#1 Keep your cool – Don’t get too worked up when your teenager says they hate you. If means you are doing your job! You are being their parent which trumps being their friend. Don’t get me wrong, you want to be their friend too, but being their parent comes FIRST and far most. Wait until things have calmed down then talk about it. It doesn’t do any good to try to resolve a conflict when emotions are running high.
#2 Get to the root of the problem – What is behind the built up emotion? Every situation is different. Sometimes what’s behind the anger is obvious, other times you are completely BAFFLED and clueless. LISTEN and LOOK for the hidden clues – the non-verbal clues – their body language. The words “I hate you” may be the outlet from having a bad day and you just got the brunt of it OR it may be masking something more serious.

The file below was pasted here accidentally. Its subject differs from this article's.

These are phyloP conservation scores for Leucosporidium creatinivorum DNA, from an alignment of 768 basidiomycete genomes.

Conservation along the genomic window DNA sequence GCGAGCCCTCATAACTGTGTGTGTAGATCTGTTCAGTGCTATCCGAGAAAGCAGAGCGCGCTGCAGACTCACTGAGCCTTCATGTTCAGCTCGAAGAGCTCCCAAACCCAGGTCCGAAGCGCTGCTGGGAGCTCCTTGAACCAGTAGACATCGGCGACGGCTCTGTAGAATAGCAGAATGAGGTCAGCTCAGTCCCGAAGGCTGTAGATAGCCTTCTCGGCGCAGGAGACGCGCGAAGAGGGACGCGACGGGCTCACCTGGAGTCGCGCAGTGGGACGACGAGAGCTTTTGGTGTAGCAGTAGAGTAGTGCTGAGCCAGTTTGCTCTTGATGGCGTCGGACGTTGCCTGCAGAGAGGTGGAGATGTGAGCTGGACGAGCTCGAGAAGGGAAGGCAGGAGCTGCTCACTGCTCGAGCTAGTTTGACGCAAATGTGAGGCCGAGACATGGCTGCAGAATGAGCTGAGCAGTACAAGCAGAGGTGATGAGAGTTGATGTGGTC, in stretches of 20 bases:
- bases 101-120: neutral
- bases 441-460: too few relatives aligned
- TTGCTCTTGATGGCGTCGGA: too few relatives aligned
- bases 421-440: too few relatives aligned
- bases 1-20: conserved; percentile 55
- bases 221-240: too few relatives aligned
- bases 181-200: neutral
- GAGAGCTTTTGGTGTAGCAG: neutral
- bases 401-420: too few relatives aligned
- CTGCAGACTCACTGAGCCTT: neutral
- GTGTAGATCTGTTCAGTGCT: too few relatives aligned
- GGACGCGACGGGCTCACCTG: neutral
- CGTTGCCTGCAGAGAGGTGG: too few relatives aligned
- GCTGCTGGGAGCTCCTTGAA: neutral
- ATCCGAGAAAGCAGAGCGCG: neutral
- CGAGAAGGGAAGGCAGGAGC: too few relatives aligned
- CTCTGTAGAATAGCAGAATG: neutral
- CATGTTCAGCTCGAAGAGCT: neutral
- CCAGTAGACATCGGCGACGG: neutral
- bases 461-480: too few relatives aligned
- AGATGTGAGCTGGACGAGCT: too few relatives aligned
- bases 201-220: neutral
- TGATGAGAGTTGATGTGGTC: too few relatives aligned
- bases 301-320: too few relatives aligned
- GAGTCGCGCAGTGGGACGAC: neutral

Asking questions, once they have cooled down, is a good way to find out what’s bothering them. Getting to the root of what is making them feel so angry and frustrated is key to resolving conflict – this is not always easy and sometimes it’s like peeling an onion.
#3 Love UNCONDITIONALLY with no BUT’s. Look for the good and sincerely tell them how much you appreciate them and love them. Rather than only praising your child’s accomplishments, encourage and praise effort. Teenagers need to know they are appreciated and needed.
As I have traveled the world speaking and coaching as far away as India. I’ve yet to meet anyone, especially a teenager that does NOT want to “fit in” to feel loved, safe, trusted, respected, appreciated and valued for who they are. Most important at the end of the day is that your teenager knows you LOVE them, both in words and in action. It could be as simple as a hug accompanied by “I love you”.
What your teenager is REALLY saying when they say I HATE you….
“You’re doing your job as a parent and I don’t like it. But keep loving me – I need to know I’m valued and needed.”
Life’s Short Lesson: See past, through and beyond the “I HATE you.”
Put the FUN back in parenting.